SBS takes back control of Food channel as controversial programming deal comes to an end

Poh Ling Yeow

SBS has announced that its dedicated free-to-air food channel, Food Network, will become SBS Food from 17 November.

The change comes as a deal with US based content distribution company Scripps International comes to an end.

The controversial 3-year deal, which has been in place since the launch of Food Network in 2015 restricted the channel to only sourcing international content from Scripps.

As originally revealed by this website, the deal gave SBS access to plenty of cheap content at a time when their budget was being cut by the Federal government, but Scripps also benefited, receiving a direct share of advertising revenue generated from the channel.

Scripps also had an editorial say in what programming was broadcast on the government channel, leading complaints SBS Food Network was too focused on US reality-style content.

From November 17, SBS will take full control of the channel, promising a broader range of programming. While shows featuring Rachael Ray, Andrew Zimmern, and Ted Allen will disappear, replaced with a focus on premium Australian distinctive content exploring the world through cooking, cuisine and culinary cultures.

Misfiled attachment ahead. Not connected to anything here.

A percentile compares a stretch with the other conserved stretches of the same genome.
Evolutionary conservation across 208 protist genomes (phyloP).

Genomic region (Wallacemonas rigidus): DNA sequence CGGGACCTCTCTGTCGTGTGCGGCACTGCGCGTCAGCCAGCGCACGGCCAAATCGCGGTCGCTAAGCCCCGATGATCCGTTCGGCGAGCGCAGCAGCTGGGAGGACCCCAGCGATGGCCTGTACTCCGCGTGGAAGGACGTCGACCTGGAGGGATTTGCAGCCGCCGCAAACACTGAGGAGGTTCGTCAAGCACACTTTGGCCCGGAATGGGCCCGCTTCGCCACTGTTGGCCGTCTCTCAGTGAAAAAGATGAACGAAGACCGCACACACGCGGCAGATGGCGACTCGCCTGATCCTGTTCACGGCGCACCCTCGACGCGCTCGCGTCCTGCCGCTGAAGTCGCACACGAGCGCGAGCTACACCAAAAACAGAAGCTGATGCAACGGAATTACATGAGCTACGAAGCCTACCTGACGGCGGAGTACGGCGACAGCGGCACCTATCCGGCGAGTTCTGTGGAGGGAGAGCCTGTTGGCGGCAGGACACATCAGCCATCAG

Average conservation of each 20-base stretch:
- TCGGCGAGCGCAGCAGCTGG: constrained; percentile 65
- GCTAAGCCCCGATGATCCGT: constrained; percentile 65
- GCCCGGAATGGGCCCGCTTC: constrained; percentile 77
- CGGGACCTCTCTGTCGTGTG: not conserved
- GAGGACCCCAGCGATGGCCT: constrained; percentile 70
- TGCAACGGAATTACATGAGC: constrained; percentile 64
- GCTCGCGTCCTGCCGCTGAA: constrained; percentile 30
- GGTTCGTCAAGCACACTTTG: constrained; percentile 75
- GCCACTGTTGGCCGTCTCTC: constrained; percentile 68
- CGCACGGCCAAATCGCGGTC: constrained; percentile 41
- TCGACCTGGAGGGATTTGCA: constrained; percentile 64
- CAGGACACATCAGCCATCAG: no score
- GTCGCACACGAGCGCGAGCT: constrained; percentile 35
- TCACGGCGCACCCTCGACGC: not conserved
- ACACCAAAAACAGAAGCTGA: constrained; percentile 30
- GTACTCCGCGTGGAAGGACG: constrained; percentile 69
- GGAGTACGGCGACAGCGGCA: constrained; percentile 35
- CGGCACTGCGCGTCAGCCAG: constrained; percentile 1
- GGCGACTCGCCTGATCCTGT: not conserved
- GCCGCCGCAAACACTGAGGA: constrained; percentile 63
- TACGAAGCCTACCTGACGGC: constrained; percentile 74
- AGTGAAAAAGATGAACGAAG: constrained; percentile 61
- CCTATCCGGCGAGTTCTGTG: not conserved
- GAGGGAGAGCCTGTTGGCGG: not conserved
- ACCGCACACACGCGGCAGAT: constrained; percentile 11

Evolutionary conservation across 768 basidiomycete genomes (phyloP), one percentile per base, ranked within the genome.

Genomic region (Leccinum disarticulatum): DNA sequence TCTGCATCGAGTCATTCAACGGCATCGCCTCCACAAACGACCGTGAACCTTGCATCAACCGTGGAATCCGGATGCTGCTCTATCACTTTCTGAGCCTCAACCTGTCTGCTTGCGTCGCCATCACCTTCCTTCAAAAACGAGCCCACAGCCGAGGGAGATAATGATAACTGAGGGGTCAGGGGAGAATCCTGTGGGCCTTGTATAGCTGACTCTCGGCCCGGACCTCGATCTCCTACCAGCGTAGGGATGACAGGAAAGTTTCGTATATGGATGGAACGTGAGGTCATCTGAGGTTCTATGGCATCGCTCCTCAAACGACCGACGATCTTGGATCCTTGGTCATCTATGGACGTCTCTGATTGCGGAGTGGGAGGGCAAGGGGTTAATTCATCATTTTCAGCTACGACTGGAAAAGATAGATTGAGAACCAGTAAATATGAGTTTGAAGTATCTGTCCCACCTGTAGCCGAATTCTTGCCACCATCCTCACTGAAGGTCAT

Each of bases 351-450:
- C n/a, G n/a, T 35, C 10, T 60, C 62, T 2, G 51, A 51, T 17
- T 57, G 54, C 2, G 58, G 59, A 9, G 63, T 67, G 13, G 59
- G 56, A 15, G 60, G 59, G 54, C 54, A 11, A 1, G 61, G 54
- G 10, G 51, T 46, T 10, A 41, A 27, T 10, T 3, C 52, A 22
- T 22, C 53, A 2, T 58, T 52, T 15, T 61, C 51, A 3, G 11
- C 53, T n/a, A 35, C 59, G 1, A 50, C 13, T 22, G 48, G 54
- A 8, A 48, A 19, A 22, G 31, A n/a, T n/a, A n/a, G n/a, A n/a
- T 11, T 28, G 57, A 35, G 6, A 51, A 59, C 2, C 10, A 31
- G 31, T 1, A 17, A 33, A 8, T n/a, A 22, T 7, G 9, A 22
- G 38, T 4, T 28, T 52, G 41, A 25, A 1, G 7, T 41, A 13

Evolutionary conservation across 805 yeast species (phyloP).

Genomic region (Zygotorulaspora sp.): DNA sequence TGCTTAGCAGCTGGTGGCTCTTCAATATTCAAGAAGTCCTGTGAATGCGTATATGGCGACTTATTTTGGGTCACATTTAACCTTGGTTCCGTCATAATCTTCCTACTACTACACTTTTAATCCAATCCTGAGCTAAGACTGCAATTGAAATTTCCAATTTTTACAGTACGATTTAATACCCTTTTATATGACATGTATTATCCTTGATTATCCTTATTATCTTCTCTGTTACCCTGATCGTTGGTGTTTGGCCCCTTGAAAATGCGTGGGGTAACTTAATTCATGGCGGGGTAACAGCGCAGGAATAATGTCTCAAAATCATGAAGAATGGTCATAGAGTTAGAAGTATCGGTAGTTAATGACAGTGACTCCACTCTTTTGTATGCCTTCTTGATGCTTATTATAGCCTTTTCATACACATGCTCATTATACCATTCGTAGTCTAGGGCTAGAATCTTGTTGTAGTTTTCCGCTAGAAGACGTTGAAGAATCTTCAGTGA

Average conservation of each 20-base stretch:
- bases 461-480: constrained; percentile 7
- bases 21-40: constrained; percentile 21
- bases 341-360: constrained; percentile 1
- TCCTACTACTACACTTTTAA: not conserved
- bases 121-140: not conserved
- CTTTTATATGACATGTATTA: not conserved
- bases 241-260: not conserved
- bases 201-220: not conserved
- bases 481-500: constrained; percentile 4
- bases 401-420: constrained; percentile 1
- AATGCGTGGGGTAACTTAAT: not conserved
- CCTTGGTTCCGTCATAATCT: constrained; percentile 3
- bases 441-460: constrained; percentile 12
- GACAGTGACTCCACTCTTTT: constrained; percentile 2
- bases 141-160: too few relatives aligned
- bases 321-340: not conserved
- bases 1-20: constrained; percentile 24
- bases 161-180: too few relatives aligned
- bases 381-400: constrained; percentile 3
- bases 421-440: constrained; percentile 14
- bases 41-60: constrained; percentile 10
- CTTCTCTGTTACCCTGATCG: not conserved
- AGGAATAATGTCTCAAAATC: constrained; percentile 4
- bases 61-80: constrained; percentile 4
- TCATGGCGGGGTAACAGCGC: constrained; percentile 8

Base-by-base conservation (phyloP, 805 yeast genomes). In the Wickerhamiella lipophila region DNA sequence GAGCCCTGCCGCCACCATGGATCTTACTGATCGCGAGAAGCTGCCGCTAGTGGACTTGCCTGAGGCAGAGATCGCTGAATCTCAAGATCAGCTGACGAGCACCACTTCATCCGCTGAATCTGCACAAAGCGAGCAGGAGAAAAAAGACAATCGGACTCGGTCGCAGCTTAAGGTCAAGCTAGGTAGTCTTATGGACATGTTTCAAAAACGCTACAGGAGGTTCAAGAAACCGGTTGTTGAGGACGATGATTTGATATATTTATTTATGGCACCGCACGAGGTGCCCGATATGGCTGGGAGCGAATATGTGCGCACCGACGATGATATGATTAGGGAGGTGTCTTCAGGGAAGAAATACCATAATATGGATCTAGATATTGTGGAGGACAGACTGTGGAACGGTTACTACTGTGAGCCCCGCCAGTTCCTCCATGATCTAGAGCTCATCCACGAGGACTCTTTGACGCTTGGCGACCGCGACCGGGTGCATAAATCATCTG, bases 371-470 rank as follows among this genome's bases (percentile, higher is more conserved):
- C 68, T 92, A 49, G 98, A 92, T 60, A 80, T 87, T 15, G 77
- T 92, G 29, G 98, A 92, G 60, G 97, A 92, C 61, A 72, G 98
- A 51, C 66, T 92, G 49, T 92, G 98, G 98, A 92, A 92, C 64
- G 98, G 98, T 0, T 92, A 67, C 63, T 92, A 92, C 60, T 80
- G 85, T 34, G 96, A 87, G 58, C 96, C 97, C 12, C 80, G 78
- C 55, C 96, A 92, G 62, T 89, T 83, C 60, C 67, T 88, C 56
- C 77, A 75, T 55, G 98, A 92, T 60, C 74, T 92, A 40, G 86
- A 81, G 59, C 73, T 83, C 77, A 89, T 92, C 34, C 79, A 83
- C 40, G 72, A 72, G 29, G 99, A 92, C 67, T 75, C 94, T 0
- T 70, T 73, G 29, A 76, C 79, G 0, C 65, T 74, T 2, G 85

SBS Director of TV & Online Content, Marshall Heald, said: “SBS Food provides us with an opportunity to build on SBS’s 30 year history in food, and through a refined content strategy, secure a more diverse mix of shows that will give audiences more of what they love to indulge in on the channel.

“SBS Food will feature more famous Australian and global food personalities including some of SBS’s much-loved favourites including Adam Liaw, Poh Ling Yeow, Shane Delia, Peter Kuruvita, Luke Nguyen and for the first time Maeve O’Meara, alongside Anthony Bourdain, Nigella Lawson, Rick Stein, Jamie Oliver and Kylie Kwong.

“We’re also excited to continue to discover and nurture home-grown talent and develop new programs following the success we’ve had introducing fresh new local faces to Australian audiences over the last 12 months.

“SBS Food is less reality food and more real food and will continue our commitment to broadcasting multicultural food-related content, introducing and educating audiences about different cultures, going to the core of SBS’s unique purpose,” Mr Heald added. 

SBS Food will continue as a free, 24/7 channel, alongside SBS, SBS VICELAND and NITV. As well as extending the sought-after SBS Food offering available on the SBS website, content from the channel will also be available on SBS On Demand. 

SBS’s flagship food programs will continue to air on weeknights at 6pm and Wednesday evenings on SBS.